Railroads fear losing out to trucks if California gets its way

Railroads fear losing out to trucks

WASHINGTON — Major freight railroads and their short-line counterparts raised red flags on Capitol Hill about supply chain consequences of a California regulation aimed at cutting air pollution from locomotives.

If the California Air Resources Board is successful in securing approval from the U.S. Environmental Protection Agency, California’s In-Use Locomotive Regulation, adopted by the state last year, would require all locomotives manufactured after 2035 that travel though the state of California be zero-emission – effectively banning the operation in California of locomotives that are more than 23 years old, based on the original manufacture date, the railroads asserted.

Because close to 70% of the Class I locomotive fleet moves in and out of California in any given year, “the rule dramatically increases the cost of providing rail transportation, and most likely shifts a lot of freight onto the highway,” said Ian Jefferies, president and CEO of the Association of American Railroads, testifying before the oversight subcommittee of the House Science, Space, and Technology Committee on Thursday.

“That makes our customers pay more, consumers pay more, and it adds stress to the public infrastructure by pushing more trucks onto the highways, increasing congestion.”

Chuck Baker, president of the American Short Line and Regional Railroad Association, added that if short lines are driven out of business due to the costs imposed by CARB’s rule, “businesses that have lost shipping options will move out of California or just vanish,” he said. “Millions of additional trucks would be forced onto the road, increasing congestion, crashes, deaths, and taxes for road maintenance.”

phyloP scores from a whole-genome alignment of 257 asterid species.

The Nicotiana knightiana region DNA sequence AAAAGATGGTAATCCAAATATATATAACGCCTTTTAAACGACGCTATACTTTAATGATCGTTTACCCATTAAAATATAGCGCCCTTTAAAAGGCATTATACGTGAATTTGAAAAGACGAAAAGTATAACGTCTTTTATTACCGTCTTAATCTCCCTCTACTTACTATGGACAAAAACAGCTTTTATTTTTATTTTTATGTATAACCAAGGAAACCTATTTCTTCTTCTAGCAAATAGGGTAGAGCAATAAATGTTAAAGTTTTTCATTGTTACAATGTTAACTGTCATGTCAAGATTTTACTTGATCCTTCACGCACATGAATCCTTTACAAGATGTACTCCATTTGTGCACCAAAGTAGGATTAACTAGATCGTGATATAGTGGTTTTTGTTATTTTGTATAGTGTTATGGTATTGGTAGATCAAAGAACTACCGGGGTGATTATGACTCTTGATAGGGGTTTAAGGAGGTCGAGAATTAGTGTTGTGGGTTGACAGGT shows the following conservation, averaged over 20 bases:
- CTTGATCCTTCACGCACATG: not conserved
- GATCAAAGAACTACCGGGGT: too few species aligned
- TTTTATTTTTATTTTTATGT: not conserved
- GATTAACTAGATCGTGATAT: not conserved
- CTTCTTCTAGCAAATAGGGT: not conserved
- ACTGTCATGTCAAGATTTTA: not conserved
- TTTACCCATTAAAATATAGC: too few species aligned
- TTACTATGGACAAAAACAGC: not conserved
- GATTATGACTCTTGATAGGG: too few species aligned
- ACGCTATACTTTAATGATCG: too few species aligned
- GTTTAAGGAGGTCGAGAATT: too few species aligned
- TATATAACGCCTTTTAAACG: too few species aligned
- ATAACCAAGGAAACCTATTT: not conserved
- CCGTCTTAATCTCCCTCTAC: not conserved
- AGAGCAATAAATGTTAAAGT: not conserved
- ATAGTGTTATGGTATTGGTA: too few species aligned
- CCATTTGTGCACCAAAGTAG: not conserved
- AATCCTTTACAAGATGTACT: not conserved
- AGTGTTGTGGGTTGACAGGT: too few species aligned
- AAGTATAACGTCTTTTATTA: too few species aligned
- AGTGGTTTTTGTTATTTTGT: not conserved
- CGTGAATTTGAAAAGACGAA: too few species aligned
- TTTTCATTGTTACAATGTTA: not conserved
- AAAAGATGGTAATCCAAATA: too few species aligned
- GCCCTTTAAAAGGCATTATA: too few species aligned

In addition to compliance timelines for both yard-switching and line-haul locomotives, the rules limit locomotive idling to 30 minutes except for certain circumstances, such as maintaining air brake pressure or providing heat or cooling to the locomotive cab. They require locomotives operating in the state to register with CARB and annually report on their activity, emission levels and idling data.

The railroads also argued that, aside from costs and supply chain disruptions, it’s not operationally feasible to transition to electric locomotives on a large scale in the time frame required by the regulation.

Their arguments were countered by Alan Abbs, legislative officer for the Bay Area Air Quality Management District, based in San Francisco.

The regulation, Abbs said, “calls for a steady reduction of emissions over the next 30 years, allowing for existing technologies to be used, while new and more advanced zero-emission technologies are developed.” He also said such locomotives are available for purchase today.

“Zero-emission rail transportation is nothing new. Electrified rail is more than 100 years old and is widely used around the world, nearly every locomotive operating today runs on fully electric motors which can be powered other than using diesel generators.”

Abbs also pointed out that despite industry warnings about costs, unachievable timelines, and lost business, those fears have not materialized as California has tightened its environmental laws.

“We would be the fifth largest power house if we were a country, and we’ve done that by making the state cleaner,” he said.

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